Endless fields of vines, grand châteaux, sun drenched beaches, vibrant lavender fields and shabby chic villages all conjure up fabulous images of France. It’s cafe culture with wine served at any hour of the day makes for a chilled and relaxed atmosphere. As you stroll down cobbled alleys you will find boutique fashion shops on every corner and bistro’s offering elegant menus with an array of tasty cuisine. However, France can be expensive so dining out on a regular basis can test the budget but with a little imagination dining outside the motorhome at a reasonable cost is simple…pop in to one of the local patisserie’s, grab a bottle of wine and take a picnic in the park or head down to the beach with a portable BBQ.Time of visit: August 2015 Our average daily spend: €23.49 Official language: French Emergency phone number: 112 Medical emergency/accidents/ambulance (SAMU) – 15 Police or Gendarmerie (automatically redirected to the nearest station) – 17 Fire brigade (Les sapeurs pompiers) – 18 Currency: Euro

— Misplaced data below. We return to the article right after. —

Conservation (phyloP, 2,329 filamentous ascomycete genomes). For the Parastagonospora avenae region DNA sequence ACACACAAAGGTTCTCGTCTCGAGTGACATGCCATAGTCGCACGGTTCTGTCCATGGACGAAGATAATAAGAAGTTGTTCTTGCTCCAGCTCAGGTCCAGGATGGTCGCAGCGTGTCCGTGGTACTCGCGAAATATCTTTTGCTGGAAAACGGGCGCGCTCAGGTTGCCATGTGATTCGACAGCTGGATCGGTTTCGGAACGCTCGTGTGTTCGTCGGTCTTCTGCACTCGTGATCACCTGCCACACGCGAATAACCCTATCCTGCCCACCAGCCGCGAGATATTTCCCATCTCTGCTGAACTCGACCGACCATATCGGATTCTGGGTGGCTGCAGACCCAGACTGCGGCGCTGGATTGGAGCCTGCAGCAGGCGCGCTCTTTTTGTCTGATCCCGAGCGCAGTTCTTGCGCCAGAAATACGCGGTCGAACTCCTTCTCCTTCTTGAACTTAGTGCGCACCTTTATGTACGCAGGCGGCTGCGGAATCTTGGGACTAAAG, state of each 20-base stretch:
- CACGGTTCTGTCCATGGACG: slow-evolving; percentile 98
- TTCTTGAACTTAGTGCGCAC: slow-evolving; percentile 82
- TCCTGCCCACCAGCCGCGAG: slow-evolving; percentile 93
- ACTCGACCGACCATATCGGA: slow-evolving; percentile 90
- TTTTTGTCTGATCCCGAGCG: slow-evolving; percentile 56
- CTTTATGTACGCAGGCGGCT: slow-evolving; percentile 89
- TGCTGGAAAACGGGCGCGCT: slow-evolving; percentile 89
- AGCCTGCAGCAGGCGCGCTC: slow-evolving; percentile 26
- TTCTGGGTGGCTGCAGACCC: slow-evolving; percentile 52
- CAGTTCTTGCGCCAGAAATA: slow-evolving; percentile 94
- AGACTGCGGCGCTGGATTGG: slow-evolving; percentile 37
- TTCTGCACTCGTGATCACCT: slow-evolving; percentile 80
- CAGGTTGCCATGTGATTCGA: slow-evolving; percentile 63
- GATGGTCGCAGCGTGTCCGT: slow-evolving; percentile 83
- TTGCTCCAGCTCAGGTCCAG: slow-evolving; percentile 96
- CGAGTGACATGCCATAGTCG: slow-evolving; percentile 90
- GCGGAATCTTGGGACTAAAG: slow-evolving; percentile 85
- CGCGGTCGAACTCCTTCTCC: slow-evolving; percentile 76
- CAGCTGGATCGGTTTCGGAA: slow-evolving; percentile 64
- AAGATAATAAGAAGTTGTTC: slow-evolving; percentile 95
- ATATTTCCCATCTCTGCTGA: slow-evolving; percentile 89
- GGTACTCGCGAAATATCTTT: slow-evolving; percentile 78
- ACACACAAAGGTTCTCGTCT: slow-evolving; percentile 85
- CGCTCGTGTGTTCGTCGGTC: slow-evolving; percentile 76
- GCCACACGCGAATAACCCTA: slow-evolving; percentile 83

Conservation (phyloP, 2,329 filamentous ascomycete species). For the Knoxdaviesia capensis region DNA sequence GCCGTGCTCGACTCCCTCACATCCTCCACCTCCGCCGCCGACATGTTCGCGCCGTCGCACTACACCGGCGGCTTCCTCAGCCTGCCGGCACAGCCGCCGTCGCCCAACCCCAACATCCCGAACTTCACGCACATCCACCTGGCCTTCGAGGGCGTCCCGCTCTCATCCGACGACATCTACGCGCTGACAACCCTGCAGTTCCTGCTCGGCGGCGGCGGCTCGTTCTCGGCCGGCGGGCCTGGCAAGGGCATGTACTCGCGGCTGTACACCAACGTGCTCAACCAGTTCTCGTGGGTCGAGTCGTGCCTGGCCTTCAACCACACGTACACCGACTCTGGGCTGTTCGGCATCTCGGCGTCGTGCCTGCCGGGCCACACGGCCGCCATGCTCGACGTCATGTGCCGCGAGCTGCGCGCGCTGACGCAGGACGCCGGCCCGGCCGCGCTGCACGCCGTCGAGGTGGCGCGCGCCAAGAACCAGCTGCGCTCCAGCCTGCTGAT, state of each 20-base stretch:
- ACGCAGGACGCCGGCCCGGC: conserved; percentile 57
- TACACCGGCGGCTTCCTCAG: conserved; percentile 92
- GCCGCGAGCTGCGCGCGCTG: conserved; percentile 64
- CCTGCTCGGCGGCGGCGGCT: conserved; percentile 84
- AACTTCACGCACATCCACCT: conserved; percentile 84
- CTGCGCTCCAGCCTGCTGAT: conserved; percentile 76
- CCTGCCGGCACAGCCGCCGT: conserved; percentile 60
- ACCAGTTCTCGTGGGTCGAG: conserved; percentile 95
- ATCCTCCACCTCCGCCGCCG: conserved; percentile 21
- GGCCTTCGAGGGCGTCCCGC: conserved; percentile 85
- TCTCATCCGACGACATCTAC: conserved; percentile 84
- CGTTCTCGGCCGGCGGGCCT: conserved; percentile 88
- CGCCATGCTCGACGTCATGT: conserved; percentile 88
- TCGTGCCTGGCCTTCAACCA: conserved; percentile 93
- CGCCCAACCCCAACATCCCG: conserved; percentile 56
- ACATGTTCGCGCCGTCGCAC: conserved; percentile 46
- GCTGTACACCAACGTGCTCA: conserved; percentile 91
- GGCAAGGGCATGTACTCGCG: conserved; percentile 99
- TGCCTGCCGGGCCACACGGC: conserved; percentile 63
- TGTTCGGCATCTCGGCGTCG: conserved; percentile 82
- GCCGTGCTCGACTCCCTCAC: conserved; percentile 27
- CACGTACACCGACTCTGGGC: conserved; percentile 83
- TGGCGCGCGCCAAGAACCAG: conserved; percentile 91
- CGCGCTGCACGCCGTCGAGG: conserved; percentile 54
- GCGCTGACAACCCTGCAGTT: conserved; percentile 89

Food & Groceries
France has a number of supermarkets but the high street shopping and weekly markets are still very much part of the French way of life. If you are shopping at the market you will find an array of fresh, locally grown produce at reasonable prices. The markets often offer simple but tasty local food dishes from mobile bistro’s. This can be a reasonable, cheaper alternative to dining out and you get to mingle with the locals. Please note that on market day the parking options in and around the town can be very limiting.
The high streets tend to offer individual specialist stores like butcher, baker and grocer. Small mini markets and convenience stores are not common.
Supermarket chains such as Auchan, Carrefour, E.Leclerc, Intermarché and Super U are the most popular in France. Auchan and Carrefour are usually quite large and tend to be located inside a retail shopping and cinema complex. Parking is not a problem and height restrictions are rare. The other supermarkets are general single units with their own car park facilities.
Most supermarkets are closed on Sundays.
French food isn’t all about haute cuisine, some of the best food to be enjoyed around the country can be bought for a couple of euros from a humble boulangerie. A must to try – baguette, croque monsieur, crepes, croissant, cheese and all swilled down with a cafe au lait or a glass of wine.